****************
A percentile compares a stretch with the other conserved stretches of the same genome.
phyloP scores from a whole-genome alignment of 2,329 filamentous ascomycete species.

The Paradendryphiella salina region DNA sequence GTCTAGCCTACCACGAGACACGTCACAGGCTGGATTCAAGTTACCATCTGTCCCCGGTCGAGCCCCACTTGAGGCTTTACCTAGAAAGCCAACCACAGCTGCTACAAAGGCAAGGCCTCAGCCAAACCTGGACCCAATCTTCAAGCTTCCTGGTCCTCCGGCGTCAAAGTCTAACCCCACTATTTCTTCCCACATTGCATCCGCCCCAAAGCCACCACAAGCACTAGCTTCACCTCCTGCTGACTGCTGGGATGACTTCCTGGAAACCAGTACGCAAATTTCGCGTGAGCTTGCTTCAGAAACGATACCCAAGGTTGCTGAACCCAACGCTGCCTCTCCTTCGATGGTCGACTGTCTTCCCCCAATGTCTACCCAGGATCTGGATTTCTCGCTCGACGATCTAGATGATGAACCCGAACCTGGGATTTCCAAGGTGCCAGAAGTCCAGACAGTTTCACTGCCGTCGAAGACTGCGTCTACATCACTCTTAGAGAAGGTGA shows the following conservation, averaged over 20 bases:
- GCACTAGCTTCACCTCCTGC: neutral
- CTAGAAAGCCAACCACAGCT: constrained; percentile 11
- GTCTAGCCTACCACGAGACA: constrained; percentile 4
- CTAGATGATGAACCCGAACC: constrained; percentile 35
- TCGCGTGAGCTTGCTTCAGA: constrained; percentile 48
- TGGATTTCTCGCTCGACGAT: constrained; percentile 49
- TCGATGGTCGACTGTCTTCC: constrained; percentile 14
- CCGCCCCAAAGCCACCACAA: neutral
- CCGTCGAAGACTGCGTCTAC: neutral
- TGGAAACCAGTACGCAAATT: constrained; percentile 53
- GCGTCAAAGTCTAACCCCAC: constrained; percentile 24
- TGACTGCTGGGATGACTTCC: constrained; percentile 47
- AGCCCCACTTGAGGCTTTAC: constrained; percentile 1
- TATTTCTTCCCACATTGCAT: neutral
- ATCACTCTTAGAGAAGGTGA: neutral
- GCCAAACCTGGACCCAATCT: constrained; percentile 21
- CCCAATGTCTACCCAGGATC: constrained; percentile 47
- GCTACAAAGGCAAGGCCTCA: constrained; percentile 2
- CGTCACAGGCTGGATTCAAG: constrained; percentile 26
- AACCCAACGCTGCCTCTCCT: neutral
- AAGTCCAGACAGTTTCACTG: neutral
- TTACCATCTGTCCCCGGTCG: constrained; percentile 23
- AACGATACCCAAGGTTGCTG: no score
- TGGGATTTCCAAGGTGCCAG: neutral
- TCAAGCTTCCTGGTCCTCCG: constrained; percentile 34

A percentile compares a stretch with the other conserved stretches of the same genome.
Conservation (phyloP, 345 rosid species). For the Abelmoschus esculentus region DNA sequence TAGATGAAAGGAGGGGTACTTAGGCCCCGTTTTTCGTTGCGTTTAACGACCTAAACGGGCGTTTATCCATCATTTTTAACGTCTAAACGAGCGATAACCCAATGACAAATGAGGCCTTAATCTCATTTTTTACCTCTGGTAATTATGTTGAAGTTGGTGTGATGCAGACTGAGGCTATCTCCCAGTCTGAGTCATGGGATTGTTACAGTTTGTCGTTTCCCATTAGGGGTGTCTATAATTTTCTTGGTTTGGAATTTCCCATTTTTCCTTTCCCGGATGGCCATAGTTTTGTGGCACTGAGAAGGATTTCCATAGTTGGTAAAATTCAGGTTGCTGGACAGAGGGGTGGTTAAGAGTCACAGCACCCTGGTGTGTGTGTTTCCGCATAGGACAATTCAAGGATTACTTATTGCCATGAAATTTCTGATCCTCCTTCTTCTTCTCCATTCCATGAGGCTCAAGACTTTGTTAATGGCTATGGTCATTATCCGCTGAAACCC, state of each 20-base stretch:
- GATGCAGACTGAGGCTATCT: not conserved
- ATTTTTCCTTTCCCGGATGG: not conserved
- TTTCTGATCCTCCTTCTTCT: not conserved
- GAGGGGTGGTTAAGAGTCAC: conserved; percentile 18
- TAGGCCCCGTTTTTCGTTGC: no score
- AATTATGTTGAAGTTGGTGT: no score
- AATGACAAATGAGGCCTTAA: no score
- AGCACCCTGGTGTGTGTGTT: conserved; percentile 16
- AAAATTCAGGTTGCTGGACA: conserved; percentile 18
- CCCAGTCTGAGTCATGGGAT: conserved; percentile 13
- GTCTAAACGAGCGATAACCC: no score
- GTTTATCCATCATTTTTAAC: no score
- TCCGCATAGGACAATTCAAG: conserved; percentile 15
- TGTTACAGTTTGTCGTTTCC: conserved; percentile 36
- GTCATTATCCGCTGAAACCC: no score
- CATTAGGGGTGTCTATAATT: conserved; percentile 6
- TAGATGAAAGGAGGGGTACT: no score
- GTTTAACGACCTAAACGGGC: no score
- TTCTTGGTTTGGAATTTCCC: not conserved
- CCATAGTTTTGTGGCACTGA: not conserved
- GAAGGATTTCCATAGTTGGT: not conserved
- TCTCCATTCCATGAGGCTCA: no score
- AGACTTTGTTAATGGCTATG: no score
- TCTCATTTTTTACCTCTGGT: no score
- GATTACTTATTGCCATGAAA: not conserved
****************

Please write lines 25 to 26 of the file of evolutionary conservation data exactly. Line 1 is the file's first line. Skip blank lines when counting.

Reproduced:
- TTACCATCTGTCCCCGGTCG: constrained; percentile 23
- AACGATACCCAAGGTTGCTG: no score